Today the plan (after my morning run, part of which shown above) was to head west and south into Italy and ride the Dolomites down to Arabba, a skiing-related town set amidst mountain pass roads 50 km due west of Bolzano. Things started smoothly enough — it was another beautiful day, and the roads alternated between wide sweepers and occasional straight sections and hairpinned ascents and descents on minor passes.
On the Austrian side the roads were a bit thinner than yesterday but still in excellent condition. Once again cars and other vehicles were quickly left in the rear view mirrors, and only buses presented any serious problems. But once we crossed over to the Italian side a nuisance that had been present but minor in Austria became a major one — cyclists.
Yes, there were three species inhabiting these Alpine roads: drivers of cars, trucks, and buses (collectively, “cagers”), motorcyclists, and finally, cyclists. The latter were total animals, physically powering their way up these grades of 10% or more that lasted for miles, all with just a pair of water bottles on their bikes and perhaps a couple of energy bars in their jersey pockets. I have no idea how they made it even a few kilometers on that amount of provisions — the calories burned and the amount of water sweated must have been prodigious. I don’t know what they must have thought of us motorcyclists blasting loudly by them with just a twist of our wrists, but to my unending surprise not a one gave us the finger or even so much as a dirty look. In turn we riders did our best to give them a comfortable berth, which was much easier for us than it was for cars. The only problem was we were busy trying to watch out for cars ourselves, especially ones coming the other way and sliding out into our lane — perhaps due to passing some cyclists. But we couldn’t simply hug the right side either since there could be cyclists just around the next bend.
Some areas were populated by a fourth species as well — hikers. Obviously for the most part we didn’t see these at all, but there were various transits between trails, and parking lots and trails, where they needed to walk along the road. They also amazingly did not shout or shake their fists at us, even when they were obviously standing waiting to cross the road as we were blowing past. In any case, it was good that everyone got along harmoniously, because when some cyclists were weaving through side pedestrian traffic, cars were stopped or waiting, and a bus was coming in the other direction things were close to getting out of hand.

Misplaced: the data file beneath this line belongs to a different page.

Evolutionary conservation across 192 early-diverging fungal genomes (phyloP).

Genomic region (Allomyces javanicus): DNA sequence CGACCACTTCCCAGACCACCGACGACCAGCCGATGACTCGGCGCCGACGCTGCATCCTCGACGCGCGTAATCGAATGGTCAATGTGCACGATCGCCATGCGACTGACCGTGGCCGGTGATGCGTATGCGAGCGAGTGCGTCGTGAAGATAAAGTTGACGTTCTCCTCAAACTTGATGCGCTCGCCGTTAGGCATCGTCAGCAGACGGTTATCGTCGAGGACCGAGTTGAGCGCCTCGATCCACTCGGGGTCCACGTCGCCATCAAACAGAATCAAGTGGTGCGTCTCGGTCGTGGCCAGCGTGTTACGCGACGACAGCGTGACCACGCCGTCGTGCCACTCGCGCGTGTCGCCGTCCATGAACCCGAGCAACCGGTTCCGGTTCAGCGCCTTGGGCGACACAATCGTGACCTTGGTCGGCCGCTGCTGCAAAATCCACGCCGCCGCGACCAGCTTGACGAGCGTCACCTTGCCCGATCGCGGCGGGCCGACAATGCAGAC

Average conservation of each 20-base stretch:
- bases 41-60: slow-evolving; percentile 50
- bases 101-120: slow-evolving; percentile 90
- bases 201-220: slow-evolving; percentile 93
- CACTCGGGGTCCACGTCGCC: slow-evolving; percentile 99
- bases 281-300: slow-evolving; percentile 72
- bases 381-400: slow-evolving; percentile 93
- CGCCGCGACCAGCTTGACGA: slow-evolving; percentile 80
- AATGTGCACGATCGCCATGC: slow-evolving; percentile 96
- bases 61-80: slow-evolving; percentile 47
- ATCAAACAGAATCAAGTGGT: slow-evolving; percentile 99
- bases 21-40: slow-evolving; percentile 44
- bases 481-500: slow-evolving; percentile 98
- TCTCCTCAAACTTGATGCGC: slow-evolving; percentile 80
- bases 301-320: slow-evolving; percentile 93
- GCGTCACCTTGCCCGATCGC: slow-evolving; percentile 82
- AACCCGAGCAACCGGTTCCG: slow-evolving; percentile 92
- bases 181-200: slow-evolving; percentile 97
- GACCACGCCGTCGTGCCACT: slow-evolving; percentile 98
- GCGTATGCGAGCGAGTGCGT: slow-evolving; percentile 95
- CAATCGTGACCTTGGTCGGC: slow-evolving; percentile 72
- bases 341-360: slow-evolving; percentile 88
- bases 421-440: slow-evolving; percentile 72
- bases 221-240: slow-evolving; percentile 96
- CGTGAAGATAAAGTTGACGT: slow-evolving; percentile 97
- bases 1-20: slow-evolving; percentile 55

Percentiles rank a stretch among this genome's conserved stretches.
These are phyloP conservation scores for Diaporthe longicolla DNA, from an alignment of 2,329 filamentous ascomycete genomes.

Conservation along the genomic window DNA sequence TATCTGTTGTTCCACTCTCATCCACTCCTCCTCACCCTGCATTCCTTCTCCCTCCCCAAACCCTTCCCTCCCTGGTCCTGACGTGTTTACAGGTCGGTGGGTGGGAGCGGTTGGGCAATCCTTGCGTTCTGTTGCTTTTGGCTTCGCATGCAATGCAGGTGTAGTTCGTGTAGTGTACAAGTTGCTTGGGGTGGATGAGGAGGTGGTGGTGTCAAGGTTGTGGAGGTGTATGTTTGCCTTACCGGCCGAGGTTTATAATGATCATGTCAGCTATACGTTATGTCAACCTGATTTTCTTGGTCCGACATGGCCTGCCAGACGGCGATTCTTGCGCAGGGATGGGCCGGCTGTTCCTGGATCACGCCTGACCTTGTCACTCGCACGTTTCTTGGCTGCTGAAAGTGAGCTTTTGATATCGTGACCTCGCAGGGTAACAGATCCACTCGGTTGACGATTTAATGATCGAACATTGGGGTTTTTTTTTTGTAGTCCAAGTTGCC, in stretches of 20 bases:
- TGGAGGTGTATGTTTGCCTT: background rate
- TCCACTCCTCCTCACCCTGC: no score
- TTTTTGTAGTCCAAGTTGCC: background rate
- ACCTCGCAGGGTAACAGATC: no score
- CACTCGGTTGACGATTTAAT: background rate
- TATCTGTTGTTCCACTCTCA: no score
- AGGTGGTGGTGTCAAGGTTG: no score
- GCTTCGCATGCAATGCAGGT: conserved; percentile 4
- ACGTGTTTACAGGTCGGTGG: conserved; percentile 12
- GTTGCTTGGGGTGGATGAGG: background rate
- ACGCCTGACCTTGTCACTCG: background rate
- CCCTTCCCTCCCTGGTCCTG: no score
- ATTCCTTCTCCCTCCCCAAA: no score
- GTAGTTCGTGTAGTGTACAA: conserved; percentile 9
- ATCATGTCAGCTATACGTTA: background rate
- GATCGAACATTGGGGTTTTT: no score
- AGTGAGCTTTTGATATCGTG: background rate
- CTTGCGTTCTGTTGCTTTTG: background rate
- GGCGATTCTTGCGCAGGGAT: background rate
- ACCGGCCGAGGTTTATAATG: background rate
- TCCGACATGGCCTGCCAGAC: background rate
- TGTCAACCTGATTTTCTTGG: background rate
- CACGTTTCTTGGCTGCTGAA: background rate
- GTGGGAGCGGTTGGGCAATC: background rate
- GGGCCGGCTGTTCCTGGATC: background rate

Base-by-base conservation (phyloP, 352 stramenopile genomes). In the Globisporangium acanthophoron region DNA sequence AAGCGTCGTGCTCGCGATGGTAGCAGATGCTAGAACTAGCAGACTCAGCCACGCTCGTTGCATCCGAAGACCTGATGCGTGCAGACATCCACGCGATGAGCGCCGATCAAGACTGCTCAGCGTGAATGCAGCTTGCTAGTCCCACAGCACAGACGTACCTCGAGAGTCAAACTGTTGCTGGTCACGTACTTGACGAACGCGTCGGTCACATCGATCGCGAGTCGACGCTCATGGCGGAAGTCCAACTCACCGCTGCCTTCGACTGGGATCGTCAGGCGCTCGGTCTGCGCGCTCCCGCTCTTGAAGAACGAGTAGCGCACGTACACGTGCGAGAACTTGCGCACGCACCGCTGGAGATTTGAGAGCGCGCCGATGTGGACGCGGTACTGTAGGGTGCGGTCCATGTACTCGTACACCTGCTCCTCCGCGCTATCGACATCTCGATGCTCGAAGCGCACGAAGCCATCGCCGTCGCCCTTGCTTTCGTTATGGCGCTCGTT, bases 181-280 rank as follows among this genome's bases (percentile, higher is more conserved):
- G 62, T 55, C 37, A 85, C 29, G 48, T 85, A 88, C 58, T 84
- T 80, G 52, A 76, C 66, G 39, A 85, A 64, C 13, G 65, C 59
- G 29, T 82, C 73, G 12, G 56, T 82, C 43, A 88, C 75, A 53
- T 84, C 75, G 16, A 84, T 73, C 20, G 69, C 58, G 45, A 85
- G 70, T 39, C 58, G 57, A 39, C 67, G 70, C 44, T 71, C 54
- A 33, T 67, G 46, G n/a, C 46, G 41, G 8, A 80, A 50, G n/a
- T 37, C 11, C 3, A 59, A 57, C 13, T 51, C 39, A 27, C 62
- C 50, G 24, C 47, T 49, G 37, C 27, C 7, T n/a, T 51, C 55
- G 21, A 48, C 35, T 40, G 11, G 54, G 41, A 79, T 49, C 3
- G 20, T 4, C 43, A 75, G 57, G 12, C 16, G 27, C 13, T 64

Around 1 pm Päivi and I stopped to decide whether to take a shortcut to the hotel. Thus far the weather and been beautiful and the riding not too taxing.
So we decided to take the long way, which was still only an extra 70 or so kilometers on the map. Wrong move though. Hardly had we gotten going when clouds started looking ominous above the peaks to our left. They moved in steadily until finally they opened up. We stopped to wait the rain out in a restaurant, but after a coffee and a snack it became apparent that waiting wasn’t going to do much good. We just had to press on and push through.
Heavier and heavier the rain came down until at one point it started hailing like mad as well. We stopped again, then resumed during a respite. The rain soon returned, without the hail, thankfully, but now we continued. Supposedly only a few kilometers more. Finally we hit the town of Arabba, but our hotel was apparently out on the other side. Soon we came to some stopped cars and pulled into the left lane to go around them. Only to run smack into a black rushing torrent coming down from the hillside that had thrown a low wall of black mud, stones, and logs across the road. Game over.
We retreated back to the edge of the town and collected ourselves under a building overhang. There was basically no practical way around at this point, only long, soaking wet pass roads. Eventually an SUV from the Carabinieri came rushing through, then an ambulance, and, finally, a bulldozer. At that we started to have some hope that we might get through after all. Around an hour later, we did, and five minutes later we pulled in in wet and bedraggled state to the Hotel Alforte, where kind though excessively talkative staff greeted us with Italian warmth.